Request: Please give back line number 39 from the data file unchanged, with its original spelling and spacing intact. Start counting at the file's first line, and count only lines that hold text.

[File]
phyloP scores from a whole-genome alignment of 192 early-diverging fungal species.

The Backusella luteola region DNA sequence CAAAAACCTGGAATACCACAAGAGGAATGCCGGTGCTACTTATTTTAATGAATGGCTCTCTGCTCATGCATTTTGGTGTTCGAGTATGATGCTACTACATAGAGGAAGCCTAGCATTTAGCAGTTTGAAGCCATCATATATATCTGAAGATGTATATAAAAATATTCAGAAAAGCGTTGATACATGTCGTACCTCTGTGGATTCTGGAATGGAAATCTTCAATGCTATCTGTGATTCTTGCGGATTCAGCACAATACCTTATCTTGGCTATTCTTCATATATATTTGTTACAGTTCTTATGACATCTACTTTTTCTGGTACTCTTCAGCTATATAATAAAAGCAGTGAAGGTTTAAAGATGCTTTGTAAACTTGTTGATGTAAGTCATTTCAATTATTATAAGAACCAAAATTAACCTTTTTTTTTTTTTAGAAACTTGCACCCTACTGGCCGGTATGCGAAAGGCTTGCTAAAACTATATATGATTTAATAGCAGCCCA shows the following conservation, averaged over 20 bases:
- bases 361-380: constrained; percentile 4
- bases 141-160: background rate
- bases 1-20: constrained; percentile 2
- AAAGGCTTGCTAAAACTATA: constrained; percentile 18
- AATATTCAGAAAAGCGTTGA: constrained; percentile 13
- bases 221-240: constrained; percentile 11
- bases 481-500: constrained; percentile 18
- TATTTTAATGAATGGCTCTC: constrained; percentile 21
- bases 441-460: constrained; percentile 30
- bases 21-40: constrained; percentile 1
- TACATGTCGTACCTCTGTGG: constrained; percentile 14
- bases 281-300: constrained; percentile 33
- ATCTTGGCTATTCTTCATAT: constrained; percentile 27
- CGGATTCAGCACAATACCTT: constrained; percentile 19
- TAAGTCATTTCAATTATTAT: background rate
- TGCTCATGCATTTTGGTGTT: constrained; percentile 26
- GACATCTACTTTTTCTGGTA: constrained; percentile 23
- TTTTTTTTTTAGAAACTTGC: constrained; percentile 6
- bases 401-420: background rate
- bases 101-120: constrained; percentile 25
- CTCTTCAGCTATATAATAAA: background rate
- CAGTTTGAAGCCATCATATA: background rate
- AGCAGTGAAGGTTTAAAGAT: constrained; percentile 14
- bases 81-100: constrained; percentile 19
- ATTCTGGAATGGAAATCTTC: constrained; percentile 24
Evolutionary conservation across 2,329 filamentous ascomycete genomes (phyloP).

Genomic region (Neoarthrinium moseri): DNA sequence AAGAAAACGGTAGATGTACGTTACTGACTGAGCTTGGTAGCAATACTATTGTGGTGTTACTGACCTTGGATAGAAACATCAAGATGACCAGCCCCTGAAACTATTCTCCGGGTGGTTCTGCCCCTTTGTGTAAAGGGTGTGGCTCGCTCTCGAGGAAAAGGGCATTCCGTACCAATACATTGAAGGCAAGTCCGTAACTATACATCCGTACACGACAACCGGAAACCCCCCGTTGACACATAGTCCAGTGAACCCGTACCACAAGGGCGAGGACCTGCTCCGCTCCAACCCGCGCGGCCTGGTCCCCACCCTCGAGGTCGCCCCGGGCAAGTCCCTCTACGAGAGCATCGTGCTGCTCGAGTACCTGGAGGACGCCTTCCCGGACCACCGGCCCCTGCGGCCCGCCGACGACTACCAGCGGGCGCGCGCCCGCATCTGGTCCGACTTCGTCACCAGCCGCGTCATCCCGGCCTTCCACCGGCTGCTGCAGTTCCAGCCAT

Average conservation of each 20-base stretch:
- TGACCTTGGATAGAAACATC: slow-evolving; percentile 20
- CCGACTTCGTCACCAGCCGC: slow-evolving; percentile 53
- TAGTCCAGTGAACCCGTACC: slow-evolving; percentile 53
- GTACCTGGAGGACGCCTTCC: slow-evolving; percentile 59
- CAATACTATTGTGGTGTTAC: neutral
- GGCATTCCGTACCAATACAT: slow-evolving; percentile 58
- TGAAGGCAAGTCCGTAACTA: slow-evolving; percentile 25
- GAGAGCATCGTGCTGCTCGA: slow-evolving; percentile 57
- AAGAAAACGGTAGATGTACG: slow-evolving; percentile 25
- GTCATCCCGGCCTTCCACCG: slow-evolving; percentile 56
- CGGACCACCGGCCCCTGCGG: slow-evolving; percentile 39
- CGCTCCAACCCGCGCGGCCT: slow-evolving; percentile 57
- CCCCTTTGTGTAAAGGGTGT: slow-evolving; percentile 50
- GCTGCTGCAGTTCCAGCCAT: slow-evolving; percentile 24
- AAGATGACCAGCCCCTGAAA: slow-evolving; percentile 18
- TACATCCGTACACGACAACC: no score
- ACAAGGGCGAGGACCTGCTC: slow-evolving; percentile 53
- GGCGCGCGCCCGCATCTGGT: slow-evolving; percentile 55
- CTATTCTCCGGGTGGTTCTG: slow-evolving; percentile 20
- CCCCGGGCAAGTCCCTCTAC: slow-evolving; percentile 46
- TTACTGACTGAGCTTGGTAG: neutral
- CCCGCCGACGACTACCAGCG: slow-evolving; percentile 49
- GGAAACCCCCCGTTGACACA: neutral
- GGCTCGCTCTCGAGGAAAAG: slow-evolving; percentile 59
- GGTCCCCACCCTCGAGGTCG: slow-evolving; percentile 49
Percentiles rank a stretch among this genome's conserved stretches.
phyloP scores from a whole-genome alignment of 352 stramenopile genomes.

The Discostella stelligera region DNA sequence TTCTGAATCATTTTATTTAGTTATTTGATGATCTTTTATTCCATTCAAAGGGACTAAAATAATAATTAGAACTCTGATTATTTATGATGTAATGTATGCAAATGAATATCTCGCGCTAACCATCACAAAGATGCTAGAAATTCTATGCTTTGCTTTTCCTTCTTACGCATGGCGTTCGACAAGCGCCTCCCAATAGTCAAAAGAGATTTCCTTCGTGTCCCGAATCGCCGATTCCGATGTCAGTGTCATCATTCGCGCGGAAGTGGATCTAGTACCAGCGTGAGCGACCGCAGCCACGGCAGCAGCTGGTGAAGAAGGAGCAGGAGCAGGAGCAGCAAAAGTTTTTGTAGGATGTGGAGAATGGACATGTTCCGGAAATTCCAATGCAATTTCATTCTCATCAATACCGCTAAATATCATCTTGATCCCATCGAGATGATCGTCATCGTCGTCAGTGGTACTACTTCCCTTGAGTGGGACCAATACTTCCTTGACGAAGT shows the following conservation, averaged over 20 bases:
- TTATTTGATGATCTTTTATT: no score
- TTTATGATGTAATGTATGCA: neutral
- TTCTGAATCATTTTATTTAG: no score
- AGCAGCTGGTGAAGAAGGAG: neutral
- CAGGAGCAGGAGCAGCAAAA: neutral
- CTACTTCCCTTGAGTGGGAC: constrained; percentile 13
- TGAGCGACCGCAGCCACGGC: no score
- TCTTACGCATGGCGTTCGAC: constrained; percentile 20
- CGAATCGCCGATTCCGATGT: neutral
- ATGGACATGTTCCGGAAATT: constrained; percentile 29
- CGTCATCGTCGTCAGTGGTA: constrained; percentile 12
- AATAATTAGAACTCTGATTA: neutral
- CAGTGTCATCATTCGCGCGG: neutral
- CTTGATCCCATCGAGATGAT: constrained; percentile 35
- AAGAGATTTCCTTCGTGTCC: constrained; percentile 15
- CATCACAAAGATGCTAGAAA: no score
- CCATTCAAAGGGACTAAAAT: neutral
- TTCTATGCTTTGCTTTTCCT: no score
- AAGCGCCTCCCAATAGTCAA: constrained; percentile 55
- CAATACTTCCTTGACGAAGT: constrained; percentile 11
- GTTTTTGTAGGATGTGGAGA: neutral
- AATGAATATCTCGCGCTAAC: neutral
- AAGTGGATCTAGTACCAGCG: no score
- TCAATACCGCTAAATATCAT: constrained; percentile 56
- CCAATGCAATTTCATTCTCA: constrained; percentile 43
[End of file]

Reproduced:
- AAGAAAACGGTAGATGTACG: slow-evolving; percentile 25